Partition, the separation of Pakistan from India, was an extremely traumatic event for both Indians and Pakistanis. When a line is literally drawn between religions, homes and families, the impact is felt for generations and it can never truly heal. N. H. Senzai identifies with both Pakistan and India, and Ticket to India explores what that’s like. It’s not that Pakistan and India are so different, or there’s pride in being from either country (as superior to the other) — it’s that there’s always a longing for home that never goes away.

The protagonist, Maya, is on a quest to find her grandmother’s treasure chest that she left behind when her family went to Pakistan after Partition. Maya finds that India is a place of contrasts; it has a lot of beauty as well as a lot of ugliness, but it’s nonetheless her grandmother’s home. This is the second book I’ve read from Senzai, and she really is the gold standard in South Asian MG lit.

Reflection by Elizabeth Lim

This was a YA adaptation that’s part of “Twisted Tales,” a series that takes a dark turn from the Disney versions. Reflection begins when Shang dies from saving Mulan from the Huns, and Mulan decides to follow him into the underworld, diyu, to take him back to earth. After talking to my friend Lynn, I realized this is a gender-swapped version of the Greek myth Eurydice and Orpheus. In the Greek version, Orpheus’s task is to bring his wife back to life, and he fails at the last second when he looks back at her.

In this version, Mulan is the one saving Shang. She’s still disguised as Ping, and the climax of the story happens when he finds out that she has been lying to him. [Spoiler alert] The penultimate test comes when an image of Shang abandons her in hell, and she has to believe that even though he would do that, she has to keep her end of the deal with King Yama, the king of hell. The final trial is that she has to select who she is — Mulan or Ping, among a pond of mirrors that reflects different versions of herself. I identified with this part because I feel like I’m always trying to find my true self, or fighting for it to come out.

Who are your favorite heroines, past or present?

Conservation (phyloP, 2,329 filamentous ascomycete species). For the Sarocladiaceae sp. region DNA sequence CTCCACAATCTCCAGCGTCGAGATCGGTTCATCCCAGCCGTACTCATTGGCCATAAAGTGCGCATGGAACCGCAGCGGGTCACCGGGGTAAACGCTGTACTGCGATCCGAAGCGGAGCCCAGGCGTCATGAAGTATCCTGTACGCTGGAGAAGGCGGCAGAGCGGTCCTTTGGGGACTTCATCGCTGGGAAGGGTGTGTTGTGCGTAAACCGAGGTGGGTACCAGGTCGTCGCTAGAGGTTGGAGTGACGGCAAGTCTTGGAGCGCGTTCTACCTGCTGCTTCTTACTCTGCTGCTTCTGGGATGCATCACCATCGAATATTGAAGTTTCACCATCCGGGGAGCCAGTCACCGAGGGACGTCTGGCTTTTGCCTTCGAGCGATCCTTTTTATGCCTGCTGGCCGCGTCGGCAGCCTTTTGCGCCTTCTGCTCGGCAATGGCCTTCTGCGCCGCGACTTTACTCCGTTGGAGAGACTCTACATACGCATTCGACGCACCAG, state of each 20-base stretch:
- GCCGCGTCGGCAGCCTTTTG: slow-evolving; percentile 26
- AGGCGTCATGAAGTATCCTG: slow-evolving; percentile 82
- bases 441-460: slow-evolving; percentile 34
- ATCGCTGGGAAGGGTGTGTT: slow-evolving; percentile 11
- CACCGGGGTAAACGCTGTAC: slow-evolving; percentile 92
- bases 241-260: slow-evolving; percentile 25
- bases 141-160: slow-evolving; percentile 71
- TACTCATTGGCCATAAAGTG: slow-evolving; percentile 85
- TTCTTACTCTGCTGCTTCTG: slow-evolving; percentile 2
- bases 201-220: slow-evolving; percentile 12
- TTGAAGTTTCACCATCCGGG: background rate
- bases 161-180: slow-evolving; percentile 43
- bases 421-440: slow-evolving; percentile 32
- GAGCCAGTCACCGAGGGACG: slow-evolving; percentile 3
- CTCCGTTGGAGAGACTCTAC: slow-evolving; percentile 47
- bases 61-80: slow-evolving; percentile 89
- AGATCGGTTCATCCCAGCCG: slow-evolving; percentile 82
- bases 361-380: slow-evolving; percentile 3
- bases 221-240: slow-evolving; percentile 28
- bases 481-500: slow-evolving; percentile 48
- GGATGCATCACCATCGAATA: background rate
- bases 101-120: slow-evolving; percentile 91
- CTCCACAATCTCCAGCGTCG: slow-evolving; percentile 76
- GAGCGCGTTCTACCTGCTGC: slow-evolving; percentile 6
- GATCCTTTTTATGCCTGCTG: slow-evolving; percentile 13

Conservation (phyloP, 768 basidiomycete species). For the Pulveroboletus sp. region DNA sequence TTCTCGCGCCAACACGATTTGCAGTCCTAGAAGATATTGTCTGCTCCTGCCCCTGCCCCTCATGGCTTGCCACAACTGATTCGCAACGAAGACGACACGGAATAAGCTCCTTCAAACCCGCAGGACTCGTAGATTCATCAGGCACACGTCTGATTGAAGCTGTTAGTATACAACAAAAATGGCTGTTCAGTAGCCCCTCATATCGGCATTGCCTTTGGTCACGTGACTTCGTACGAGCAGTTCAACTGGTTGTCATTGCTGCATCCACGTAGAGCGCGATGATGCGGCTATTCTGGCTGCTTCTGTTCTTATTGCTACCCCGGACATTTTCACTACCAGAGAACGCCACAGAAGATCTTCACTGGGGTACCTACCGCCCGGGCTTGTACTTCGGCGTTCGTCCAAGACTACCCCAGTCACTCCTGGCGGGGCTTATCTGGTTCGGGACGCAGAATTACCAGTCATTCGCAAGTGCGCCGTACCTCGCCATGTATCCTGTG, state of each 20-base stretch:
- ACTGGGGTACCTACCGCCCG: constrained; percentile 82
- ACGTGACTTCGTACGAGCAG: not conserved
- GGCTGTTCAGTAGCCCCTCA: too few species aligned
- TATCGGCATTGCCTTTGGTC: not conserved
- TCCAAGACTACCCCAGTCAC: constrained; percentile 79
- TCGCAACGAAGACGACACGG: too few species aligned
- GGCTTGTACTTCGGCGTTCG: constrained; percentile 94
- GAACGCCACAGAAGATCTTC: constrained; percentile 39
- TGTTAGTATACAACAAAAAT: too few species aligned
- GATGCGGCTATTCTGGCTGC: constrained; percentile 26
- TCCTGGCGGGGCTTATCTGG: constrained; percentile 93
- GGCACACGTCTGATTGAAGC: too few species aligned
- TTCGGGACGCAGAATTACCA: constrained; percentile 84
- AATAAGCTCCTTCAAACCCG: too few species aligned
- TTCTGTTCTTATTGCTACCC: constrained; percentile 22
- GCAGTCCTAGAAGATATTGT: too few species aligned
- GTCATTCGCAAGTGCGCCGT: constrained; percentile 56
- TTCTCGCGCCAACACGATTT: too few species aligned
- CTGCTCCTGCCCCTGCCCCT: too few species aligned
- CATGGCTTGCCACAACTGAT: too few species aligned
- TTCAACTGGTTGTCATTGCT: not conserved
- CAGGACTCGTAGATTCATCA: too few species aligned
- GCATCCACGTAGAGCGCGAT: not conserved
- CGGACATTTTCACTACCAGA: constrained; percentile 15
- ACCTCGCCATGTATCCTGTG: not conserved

Cozy fantasies

I loved every book in here, a lot!!!!!!! I think this might be the coziest group of books I’ve read.

Ling & Ting: Together in All Weather – It’s Grace Lin, so obviously I am a fan! I loved that she dedicated this book to her husband. Ling and Ting are always up to something and their episodes are always a treat. Here’s to the people with us in all weather ❤ .

5 Centimeters per Second – I cried reading this and I should’ve guessed I would. It is just like life to move too quickly and to pull people apart. I feel like both Tohno and Akari because I live in the present, but there is someone as important to be as Akari was to Tohno. I love Kanae too. I just want all the characters to find love and happiness. What a beautiful manga!

Neruda’s Book of Questions – I loved Pablo Neruda’s work ever since I read The Dreamer, which is about his childhood. He sure is a dreamer!!! He thinks of things we would never ever think of. His questions in 10 words can say so much than 50 words could. What a powerful and unique book.

Insignificant Events in the Life of a Cactus– This was a great book for kids and adults alike! Dusti Bowling is a future awards winner. Aven is my inspiration.

Everything on a Waffle – I adored this book! It is short and sweet, and I made the tuna noodle casserole from the recipes inside. It’s like Pushing Daisies, sort of.

I Am Pusheen the Cat – I read this while I was eating breakfast at a Taiwanese cafe. It’s Four Seas! after I came back from Knott’s. This was probably the most fun day I had this year before the hectic work schedule started 😦 .

I loved all the books here!

Silly, scary & tough

I loved this series of books because it opened my eyes to how fun early readers, graphic novels, and chapter books could be. What a fun bundle of books 😀

The Story of Diva and Flea – This is a graphic novel by Mo Willems and Tony DiTerlizzi. It was as charming as a story about a cat and a dog in Paris could be. ❤

The Princess in Black and the Perfect Princess Party – I really love this series because it’s a fun combo of princess and ninja stories. I also loved all the different princesses! (even though it is a little stereotypical). Princess Sneezewort is my favorite.